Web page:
by Sara Aronbayev
Broadway’s A View From the Bridge is packed with love and deceit. Set in the mid-1950’s, the play follows Eddie Carbone, a longshoreman living in Red Hook, Brooklyn, with his wife Beatrice, and Catherine (played by Scarlett Johansson), his 17-year-old orphaned niece. Eddie dotes on Catherine. This becomes more pronounced after Beatrice’s cousins come from Italy to start a new life in America. Sheltered Catherine falls for one of the immigrants, and Eddie’s passionate jealousy propels the play towards a series of tragic confrontations.
The actors’ portrayals of Arthur Miller’s character are spot on. Scarlett Johansson gives a remarkable performance in her Broadway debut, really committing to her role of an overly protected young woman itching to experience the world around her. The set played a significant part in creating the melancholy mood of the play. It revolves on a turntable, showing different locations, but keeping the same atmosphere. The dark lighting and cramped rooms highlight the anxiety that radiates from the characters’ inner conflicts: Catherine with her lack of freedom, Beatrice with her confusion over Eddie and Catherine’s relationship, and Eddie’s inappropriate desire for Catherine.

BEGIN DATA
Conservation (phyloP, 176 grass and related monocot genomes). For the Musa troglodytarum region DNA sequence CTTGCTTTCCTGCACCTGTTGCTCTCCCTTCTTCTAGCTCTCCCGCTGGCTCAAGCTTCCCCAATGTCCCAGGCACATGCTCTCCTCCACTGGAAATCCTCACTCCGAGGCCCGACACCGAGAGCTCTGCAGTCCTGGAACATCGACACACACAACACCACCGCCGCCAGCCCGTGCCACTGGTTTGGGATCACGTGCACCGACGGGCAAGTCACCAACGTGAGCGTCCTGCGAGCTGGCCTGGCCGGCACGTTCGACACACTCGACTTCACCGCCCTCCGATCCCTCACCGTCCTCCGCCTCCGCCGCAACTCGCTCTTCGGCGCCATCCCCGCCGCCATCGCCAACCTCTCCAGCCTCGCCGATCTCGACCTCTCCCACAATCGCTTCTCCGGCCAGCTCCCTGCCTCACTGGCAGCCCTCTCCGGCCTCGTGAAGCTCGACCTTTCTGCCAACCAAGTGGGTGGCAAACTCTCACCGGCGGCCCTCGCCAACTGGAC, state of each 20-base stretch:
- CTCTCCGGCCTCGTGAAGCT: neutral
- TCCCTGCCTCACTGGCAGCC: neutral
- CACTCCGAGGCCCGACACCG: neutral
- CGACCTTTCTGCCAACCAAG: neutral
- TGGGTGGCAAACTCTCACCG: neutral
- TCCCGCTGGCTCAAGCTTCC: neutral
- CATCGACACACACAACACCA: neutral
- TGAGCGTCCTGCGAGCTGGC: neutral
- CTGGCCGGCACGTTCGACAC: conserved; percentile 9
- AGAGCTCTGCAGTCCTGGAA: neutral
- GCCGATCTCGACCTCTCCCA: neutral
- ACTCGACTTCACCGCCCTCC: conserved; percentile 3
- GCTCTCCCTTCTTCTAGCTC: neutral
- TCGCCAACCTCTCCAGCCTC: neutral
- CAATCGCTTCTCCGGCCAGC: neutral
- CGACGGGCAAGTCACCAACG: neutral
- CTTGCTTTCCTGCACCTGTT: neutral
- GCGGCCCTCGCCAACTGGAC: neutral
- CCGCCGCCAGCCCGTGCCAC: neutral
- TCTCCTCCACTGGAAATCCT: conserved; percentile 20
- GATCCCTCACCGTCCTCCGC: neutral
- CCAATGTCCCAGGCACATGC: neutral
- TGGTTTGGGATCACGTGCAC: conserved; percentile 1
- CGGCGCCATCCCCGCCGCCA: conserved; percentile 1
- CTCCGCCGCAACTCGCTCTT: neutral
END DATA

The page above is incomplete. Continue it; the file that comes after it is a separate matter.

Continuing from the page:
The central theme in A View From the Bridge — jealousy — is very relevant to modern teenagers. It’s like the forbidden fruit on the tree: you always want what you can’t have. Though written fifty years ago, this play has withstood the test of time.
TICKETS: $26.50 general rush • Shubert Theatre, 225 W. 44th St.